What other natural foods prevent cancer?

Fruits and vegetables in general have powerful antioxidants in them that reduce the risk of cancer. Broccoli, beans, oat meal, lettuce, processed tomatoes, bokchoy, strawberry, oranges, papaya, pineapple, kiwi, watermelon, langka, and all the other leafy vegetables and fruits are anti-cancer to a great extent. But unless we eat them daily, they won’t work. Of course, abstinence from animal fats, tobacco and alcohol are essential. And so with avoidance of chemical pollutants, radiation exposure and UV rays from sunlight.

Does exercise reduce cancer risk?

Yes. Physical exercise does not only control body weight and lower cholesterol but also reduces the risk of cancer. One does not have to jog for half an hour a day to get the benefit. Walking 20 minutes in the morning and 20 minutes after dinner are vigorous enough to do the job.

Brisk walking for those who can tolerate it is even better. Parking away from your destination and getting off the bus or jeepney and walking the rest of the way, using stairs for a couple of floors instead of elevators, drinking a tall glass of warm water before each meal, and being physically active in general, are most helpful in reducing cancer risk, besides abstinence from red meat and alcohol.

How about those “anti-cancer pills and juices”?

Pills and juices being marketed as anti-cancer are as effective as tap water from your faucet. The manufacturer’s claims have no scientific basis whatsoever. At least drinking tap water is a hundred-fold cheaper and has no potential serious complications. Besides, drinking a lot of water is good for your kidneys, unlike those pills and juices, which might damage your kidneys and liver. 

What is a sound anti-cancer strategy?

There are several behavioral and lifestyle changes we can do to lower or prevent cancer, and many of these changes are common sense and practical measures. But, as I stated earlier, first, we must have the discipline, determination and resolve. Then, we must religiously implement our strategy.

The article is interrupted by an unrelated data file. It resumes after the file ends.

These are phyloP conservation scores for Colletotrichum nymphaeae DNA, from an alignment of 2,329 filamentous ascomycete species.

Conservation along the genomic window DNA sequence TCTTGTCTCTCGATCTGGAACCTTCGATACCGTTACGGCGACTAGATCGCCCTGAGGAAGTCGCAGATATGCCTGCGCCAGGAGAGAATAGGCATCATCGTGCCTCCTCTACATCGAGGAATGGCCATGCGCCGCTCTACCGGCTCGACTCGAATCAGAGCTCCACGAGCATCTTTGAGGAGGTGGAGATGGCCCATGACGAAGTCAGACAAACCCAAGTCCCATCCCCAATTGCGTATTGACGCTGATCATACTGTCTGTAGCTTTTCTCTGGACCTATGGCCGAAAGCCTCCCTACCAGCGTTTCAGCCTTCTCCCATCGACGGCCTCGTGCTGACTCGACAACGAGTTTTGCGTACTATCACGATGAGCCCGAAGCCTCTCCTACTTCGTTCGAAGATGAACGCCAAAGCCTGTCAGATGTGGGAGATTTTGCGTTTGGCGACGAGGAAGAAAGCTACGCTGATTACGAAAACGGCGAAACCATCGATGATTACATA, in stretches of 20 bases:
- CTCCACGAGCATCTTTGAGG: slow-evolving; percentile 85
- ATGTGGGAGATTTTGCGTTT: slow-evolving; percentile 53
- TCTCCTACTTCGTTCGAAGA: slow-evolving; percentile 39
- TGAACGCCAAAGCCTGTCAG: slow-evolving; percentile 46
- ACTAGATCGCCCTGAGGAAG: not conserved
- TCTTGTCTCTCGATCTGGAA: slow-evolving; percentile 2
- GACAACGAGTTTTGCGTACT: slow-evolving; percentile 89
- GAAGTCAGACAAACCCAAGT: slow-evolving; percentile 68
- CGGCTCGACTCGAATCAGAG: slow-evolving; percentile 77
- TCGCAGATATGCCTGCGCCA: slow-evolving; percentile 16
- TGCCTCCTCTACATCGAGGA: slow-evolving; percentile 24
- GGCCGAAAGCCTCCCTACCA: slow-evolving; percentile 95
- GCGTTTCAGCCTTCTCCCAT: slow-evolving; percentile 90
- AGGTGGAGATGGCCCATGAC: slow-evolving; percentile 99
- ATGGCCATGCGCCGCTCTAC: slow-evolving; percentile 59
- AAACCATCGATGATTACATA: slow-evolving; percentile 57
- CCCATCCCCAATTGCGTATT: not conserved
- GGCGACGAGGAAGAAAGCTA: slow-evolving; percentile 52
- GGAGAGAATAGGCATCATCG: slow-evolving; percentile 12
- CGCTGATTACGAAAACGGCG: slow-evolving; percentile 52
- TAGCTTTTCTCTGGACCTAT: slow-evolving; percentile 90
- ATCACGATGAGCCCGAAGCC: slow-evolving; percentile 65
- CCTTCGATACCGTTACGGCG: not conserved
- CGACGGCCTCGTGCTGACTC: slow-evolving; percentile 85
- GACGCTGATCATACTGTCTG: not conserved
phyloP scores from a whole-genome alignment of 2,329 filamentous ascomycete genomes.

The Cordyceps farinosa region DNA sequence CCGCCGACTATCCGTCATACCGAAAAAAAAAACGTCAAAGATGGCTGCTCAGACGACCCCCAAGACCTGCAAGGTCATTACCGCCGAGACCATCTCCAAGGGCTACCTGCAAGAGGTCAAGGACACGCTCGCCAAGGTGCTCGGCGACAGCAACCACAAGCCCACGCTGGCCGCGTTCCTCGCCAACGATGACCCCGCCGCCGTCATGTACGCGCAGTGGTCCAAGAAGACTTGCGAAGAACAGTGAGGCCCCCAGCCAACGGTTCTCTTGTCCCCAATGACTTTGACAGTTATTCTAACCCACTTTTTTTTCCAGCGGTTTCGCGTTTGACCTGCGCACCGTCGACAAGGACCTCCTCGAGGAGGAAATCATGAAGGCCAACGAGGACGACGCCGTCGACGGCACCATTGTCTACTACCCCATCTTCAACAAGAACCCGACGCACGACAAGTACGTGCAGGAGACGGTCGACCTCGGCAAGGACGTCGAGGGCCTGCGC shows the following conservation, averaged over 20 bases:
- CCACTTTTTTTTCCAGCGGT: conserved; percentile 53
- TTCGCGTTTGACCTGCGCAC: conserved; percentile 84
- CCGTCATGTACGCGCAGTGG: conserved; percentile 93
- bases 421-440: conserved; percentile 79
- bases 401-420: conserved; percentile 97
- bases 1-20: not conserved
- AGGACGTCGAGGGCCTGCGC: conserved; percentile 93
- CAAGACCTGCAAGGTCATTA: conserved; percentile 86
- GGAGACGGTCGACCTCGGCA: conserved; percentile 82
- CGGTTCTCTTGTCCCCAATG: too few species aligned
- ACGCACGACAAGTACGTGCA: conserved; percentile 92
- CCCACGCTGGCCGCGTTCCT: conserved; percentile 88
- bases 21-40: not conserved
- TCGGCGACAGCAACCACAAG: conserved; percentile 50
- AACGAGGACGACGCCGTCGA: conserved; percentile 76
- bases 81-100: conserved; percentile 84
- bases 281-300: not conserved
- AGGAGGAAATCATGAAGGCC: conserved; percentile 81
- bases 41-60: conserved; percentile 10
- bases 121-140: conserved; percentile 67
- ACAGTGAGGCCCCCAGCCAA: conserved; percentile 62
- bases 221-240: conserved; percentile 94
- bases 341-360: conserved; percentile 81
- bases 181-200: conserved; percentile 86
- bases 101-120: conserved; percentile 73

A safe and sound cancer prevention strategy includes all of the following regimen: (1) abstinence from tobacco (2) eating fish and a high-fiber, low-carb, low fat, diet (with a lot of fruits, vegetables, whole-grain, bran, etc.) instead of red meat; (3) taking multivitamins; (4) doing regular physical exercises for half an hour at least four times a week; (5) avoidance of exposure to too much sunlight, polluted air, agents like asbestos, household chemicals in our home environment or workplace; (6) limiting alcohol ingestion to one or two drinks a day, or none at all; (7) stress management through rest and relaxation with family and friends; and (8) meditation for inner peace.  In short, stay away from carcinogens and live a healthy lifestyle through self-discipline.

So, if you are serious about reducing your risk for cancer, do not look for a miracle pill or juice, lotion or potion. Starting today, make some simple changes in your lifestyle as suggested above. You’ll be amazed how this could change your life and those of your loved ones, for the better.

Sounds simple and inexpensive? You bet. Try it. You may even live to appreciate the benefits from your sacrifices of today on your 100th birthday.